Legislative work has been high on the work agenda of the National People's Congress (NPC), China's top legislature, and its standing committee since the First Plenary Session of the 10th NPC in March 2003. The 2003 Plenary Session of the NPC outlined the legislative work of the five-year tenure of the 10th NPC, which was to establish a socialist legal system with Chinese characteristics. It also emphasized that the key to legislative work over five years would be continually improving the quality of legislation. The blueprint drafted by the NPC Standing Committee listed 76 laws to be made, of which 59 would enter the deliberation stage and another 17 would be drafted based on thorough deliberation.
Through the hard efforts of the last five years, the 10th NPC and its standing committee have fulfilled the 2003 legislation blueprint through conducting the fourth amendment to the Constitution in 2004 and formulating and revising a total of 69 laws (see table on Laws Adopted and Revised of the Last Five Years). These projects have improved the construction of China's legal system in quantity and quality. So far, China has all the fundamental and major laws, consisting of seven areas of law, including the Constitution and related laws, civil and business law, administrative law, economic law, social law, criminal law and procedure law. The three layers of the legal framework are laws, administrative regulations and regional statutes, which have applied the rule of law to all aspects of political, economic, cultural and social life in China.
Law for the people
Over recent years, the legislative work of the 10th NPC and its standing committee has exhibited the following characteristics:
First, the legislative work has stuck to fully implementing the Scientific Outlook on Development and building a socialist harmonious society. Addressing a grand rally to mark the 50th anniversary of the founding of the NPC, Chinese President Hu Jintao said the law should reflect the balanced development of urban and rural areas, balanced development of different regions, balanced economic growth and social development, balanced harmonious development between human beings and nature and balanced domestic development and opening up. Other guidelines for legislative work, such as people-oriented legislation, social harmony, people's livelihood and rights were emphasized.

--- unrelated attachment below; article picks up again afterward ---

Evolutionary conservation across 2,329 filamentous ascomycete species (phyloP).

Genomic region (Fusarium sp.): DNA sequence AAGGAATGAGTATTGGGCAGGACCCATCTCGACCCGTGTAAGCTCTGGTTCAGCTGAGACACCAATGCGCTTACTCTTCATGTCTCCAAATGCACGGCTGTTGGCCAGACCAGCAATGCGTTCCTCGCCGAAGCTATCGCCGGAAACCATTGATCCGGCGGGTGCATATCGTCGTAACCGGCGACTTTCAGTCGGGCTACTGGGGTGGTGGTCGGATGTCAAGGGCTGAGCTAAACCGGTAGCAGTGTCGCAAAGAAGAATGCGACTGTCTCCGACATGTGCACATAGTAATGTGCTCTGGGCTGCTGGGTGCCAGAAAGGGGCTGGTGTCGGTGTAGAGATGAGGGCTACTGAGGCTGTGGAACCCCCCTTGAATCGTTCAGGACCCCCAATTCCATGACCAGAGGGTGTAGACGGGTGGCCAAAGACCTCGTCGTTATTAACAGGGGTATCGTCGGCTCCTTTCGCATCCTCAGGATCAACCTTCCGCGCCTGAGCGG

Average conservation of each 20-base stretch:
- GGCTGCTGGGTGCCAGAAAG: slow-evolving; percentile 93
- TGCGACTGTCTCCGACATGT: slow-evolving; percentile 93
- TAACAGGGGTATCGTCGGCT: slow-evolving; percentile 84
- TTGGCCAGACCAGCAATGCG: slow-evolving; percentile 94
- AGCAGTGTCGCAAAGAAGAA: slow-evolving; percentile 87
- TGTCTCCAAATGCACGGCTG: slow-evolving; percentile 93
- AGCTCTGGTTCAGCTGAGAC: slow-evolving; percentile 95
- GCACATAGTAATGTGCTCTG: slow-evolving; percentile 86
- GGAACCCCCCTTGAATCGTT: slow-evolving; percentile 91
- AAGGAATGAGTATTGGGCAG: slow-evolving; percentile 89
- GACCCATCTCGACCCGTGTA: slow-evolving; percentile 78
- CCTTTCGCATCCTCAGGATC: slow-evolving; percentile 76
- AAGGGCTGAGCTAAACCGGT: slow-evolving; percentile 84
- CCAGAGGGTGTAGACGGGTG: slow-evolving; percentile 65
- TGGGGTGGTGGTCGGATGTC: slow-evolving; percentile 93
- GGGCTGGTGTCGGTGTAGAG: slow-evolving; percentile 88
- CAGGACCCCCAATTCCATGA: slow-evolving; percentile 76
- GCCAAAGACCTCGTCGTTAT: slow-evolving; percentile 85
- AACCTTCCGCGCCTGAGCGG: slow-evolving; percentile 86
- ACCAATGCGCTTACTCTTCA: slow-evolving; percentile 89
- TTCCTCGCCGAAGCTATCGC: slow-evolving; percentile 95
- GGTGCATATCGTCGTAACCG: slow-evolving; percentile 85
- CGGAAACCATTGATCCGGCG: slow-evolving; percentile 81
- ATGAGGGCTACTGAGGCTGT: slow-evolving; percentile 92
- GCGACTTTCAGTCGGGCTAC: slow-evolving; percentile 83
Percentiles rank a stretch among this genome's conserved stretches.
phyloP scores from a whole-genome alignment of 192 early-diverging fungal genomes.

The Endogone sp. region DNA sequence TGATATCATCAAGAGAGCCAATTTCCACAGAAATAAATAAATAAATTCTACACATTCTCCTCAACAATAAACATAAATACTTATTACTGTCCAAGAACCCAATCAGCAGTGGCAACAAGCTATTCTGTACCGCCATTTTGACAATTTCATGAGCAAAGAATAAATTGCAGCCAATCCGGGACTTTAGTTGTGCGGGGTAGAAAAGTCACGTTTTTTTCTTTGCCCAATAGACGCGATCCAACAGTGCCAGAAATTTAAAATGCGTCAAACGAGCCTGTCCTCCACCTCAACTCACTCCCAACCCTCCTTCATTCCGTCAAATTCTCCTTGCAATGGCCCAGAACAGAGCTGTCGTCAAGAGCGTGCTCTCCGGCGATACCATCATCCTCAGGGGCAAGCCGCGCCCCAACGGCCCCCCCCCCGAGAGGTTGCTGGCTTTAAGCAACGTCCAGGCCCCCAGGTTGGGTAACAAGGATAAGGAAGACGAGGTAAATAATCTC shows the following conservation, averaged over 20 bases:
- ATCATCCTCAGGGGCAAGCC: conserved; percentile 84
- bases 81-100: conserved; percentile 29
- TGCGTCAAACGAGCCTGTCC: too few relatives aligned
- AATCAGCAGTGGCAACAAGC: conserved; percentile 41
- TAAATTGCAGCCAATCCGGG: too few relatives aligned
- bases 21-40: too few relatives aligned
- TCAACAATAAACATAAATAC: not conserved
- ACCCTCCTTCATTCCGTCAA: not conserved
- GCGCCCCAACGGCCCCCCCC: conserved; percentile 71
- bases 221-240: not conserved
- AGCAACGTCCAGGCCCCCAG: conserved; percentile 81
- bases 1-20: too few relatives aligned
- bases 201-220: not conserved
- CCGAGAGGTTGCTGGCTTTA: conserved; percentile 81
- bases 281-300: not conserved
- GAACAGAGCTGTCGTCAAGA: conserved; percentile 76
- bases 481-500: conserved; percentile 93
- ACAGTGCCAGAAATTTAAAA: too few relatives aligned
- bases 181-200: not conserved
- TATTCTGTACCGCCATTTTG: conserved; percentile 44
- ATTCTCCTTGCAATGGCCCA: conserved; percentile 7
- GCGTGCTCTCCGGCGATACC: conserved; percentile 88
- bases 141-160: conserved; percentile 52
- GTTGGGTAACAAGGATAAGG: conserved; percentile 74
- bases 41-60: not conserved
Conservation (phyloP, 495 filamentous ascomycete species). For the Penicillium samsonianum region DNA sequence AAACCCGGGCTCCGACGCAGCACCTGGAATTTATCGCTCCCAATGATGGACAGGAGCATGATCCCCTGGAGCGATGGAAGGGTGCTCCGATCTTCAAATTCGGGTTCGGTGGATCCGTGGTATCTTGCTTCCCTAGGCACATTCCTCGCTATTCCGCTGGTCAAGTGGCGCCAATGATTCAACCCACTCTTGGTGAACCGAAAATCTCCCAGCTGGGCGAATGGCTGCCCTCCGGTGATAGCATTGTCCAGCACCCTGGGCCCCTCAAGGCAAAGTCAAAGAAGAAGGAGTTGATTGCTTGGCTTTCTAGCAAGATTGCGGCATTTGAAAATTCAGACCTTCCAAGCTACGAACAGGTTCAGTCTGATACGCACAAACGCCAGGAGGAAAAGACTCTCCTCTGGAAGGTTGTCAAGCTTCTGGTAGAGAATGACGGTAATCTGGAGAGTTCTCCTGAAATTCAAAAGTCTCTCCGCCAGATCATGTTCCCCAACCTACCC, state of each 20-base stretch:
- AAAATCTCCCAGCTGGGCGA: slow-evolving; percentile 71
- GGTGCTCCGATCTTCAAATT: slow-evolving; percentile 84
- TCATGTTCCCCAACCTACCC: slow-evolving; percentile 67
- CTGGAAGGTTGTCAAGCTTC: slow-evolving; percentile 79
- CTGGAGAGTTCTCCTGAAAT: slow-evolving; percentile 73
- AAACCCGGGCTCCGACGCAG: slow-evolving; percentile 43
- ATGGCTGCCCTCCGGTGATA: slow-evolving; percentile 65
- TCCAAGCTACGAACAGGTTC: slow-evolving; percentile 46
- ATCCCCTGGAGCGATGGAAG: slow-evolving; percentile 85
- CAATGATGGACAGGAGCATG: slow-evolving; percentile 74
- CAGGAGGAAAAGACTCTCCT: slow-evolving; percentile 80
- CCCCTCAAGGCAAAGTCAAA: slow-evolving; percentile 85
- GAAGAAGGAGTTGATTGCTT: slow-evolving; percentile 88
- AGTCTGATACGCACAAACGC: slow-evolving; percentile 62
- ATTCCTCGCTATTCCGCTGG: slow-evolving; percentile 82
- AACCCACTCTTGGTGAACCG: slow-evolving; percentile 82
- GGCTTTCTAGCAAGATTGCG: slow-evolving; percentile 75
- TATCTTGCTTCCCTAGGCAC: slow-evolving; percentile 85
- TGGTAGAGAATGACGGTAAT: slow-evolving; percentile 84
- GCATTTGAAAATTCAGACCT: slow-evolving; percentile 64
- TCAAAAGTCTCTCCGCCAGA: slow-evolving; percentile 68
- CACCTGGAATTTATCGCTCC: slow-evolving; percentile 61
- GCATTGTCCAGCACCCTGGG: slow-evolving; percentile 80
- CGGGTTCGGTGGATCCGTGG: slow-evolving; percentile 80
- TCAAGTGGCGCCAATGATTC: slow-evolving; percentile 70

Second, in terms of content, legislative work has highlighted the synchronized progress in economic law, social law, civil and business and criminal law. This has been totally different from the long-time practice of centering on enacting economic laws, thus promoting the perfection of the legal system. The legislative work of the last five years has focused on social law. For example, the Employment Promotion Law, Labor Contract Law and Law on Mediation and Arbitration of Labor Disputes have been promulgated in the last five years. Before the 10th NPC, social law accounted for only 2 percent-6 percent of the total number of laws while economic law accounted for 40 percent-60 percent. The proportion of social laws has been climbing steadily over the last five years, to nearly 20 percent of national laws. In some regions, social law now accounts for 30 percent-40 percent of regional statutes, which reflects the requirements of a people-oriented and harmonious society.
Third, public participation in the legislative process has been institutionalized and standardized. For example, to collect public opinion on law drafts, the Legislative Affairs Commission of the NPC Standing Committee has held hearings on Individual Income Tax Law and solicited opinions from experts and people of all walks of life on the Labor Contract Law, the Real Right Law and the Employment Promotion Law. The publicized draft of the Labor Contract Law received over 190,000 suggestions from the public, of which 65 percent came from the individual workers. Some of these suggestions came from the standing committees of people's congresses of many provinces, autonomous regions and municipalities, departments of the Central Government, large enterprises, institutions of higher learning and non-governmental organizations.
In the deliberation of the Real Right Law, after the full text of the draft